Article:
Some other things to look out for:

A few weeks ago, an acquaintance was searched at the airport before boarding.  The airport official took his wallet, counted his money and gave it back to him.   On the plane, he checked and found $100 USD bill missing.  He alerted the plane security, and they searched the airport official….they found the $100 bill folded up and hidden in the official’s blue latex glove.   So please be careful trekking!

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Categories: adventure travel, amazon, Amerindians, author, foreign travel, garden of eden, global, health, lifestyle, medicine, natural healng, natural herbs, Photographs, photography, rainforest, Uncategorized | Tags: , , , , , , , , , | 12 Comments

Getting Lost while on a Trek

In my previous blog on my trek to the watery playground, I mentioned that I was reunited with some friends from my youth.  One of them reminded me of the time we got lost on a camping trip.  I wanted to share this story with you, my blogging friends as a reminder that you can easily get lost on a trek if you are not careful.

As young teenagers on a camping trip, my friend and I went for a hike.  We found ourselves in a heavily wooded area, and lost our bearings.  We tried several trails but they took us further away.  We were hopelessly lost.  We got very concerned but did not panic.

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The Bushmaster is a thick-bodied nocturnal snake that is poisonous and potentially deadly.

This was the habitat of snakes, and not a good place to be at night.  We had no flashlight, compass, or weapons.  We had just a bowie knife, and as you may imagine, no desire to confront a hungry snake with a knife.

We cut two long branches and made them into makeshift spears as precaution.

We also decided to follow one trail that seemed to be more beaten than others, and left markers on trees (little notches) to mark our trail.  Had we done this initially when we left the camp, we could have easily found our way back by following the markers.

After walking on the trail for about an hour, we heard the sound of an aircraft engine.  We ran through the woods in the direction of the sound until we came to a high fence.  It was almost dark at this time, and we could see lights in the distance.  We were at the furthest end of a runway and since there was only one airport in the vicinity, we finally found our bearings.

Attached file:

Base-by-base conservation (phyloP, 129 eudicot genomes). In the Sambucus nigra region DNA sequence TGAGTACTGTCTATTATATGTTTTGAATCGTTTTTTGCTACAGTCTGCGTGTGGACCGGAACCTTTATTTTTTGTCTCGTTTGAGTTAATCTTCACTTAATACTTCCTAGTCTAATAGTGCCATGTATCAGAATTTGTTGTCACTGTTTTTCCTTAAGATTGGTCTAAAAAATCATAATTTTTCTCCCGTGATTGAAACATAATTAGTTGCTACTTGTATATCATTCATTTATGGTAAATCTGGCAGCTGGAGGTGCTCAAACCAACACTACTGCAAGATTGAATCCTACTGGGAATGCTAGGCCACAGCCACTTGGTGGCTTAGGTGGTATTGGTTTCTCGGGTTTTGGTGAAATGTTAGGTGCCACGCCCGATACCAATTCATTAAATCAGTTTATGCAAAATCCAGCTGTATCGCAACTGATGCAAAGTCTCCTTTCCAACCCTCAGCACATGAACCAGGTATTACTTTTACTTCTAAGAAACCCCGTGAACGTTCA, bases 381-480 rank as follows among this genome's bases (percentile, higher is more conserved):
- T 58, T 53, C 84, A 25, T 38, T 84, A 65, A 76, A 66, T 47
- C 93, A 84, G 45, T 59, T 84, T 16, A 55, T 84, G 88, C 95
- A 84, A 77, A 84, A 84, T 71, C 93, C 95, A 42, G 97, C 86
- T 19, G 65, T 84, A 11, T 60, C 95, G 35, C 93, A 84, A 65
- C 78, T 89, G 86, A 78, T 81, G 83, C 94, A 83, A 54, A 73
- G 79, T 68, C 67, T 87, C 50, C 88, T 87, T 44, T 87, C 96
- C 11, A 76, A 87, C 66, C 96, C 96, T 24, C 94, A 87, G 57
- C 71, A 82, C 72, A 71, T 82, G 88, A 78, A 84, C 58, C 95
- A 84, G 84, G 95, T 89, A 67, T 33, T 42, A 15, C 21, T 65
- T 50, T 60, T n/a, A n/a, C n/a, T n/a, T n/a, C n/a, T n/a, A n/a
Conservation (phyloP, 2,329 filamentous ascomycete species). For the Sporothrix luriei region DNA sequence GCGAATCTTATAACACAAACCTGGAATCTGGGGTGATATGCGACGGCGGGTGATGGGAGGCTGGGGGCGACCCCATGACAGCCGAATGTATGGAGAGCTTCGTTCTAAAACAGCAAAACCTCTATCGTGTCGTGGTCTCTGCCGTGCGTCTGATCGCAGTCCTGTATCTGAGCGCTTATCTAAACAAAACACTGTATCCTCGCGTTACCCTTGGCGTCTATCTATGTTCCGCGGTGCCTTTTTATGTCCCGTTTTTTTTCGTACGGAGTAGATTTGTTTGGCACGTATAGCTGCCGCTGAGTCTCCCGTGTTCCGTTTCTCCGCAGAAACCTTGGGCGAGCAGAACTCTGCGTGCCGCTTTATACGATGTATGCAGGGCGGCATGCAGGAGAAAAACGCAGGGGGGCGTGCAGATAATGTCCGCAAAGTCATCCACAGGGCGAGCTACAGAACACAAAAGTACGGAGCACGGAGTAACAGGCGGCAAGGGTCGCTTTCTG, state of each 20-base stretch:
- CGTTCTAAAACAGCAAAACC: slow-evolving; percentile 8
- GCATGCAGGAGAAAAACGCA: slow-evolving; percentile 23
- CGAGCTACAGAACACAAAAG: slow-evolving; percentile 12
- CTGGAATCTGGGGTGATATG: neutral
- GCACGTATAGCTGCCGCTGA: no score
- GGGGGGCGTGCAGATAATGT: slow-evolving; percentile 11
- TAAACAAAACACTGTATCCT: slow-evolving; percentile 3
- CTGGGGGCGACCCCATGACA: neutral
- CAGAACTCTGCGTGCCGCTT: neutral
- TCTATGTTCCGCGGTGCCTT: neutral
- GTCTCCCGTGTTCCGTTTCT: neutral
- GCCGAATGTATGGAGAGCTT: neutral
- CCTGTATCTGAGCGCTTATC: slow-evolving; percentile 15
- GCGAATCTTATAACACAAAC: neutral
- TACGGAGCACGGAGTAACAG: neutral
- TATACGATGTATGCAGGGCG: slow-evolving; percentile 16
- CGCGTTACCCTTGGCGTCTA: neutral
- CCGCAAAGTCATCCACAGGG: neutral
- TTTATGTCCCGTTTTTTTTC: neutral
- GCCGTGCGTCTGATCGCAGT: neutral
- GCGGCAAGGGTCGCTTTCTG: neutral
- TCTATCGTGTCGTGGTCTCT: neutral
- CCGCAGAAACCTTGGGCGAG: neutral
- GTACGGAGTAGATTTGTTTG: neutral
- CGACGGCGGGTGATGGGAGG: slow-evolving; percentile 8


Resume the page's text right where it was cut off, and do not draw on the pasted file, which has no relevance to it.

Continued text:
However, there was just one problem.  The road that led to our camp was on the other side of the runway, and there was no way to reach it in the darkness.  The aircraft was also moving on the runway getting ready to lift off.

 We made a split decision.  As soon as the aircraft took off, we crawled under the fence, and ran like the wind across the tarmac to the other side, and finally made our way back to our camp.

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Below is a pic of an anaconda caught by biologists in Guyana

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Are anacondas dangerous to humans?

Biologist and photographer Daniel De Granville filmed this 23-foot-long anaconda underwater and claims that anacondas are shy around humans, and have more to fear from us than we do them.giant-anaconda

Mr. De Granville may be correct, but here is my actual experience while on a trip to Lethem, Guyana, close to the Brazillian border.

I was riding in an army truck with several soldiers when we saw an anaconda coiled up in the middle of the road, unmoving.  We got out to get a better glimpse but quickly ran back inside.  The large snake was tightly wrapped around an adult human and had crushed him to death.  This was not one of my better experiences.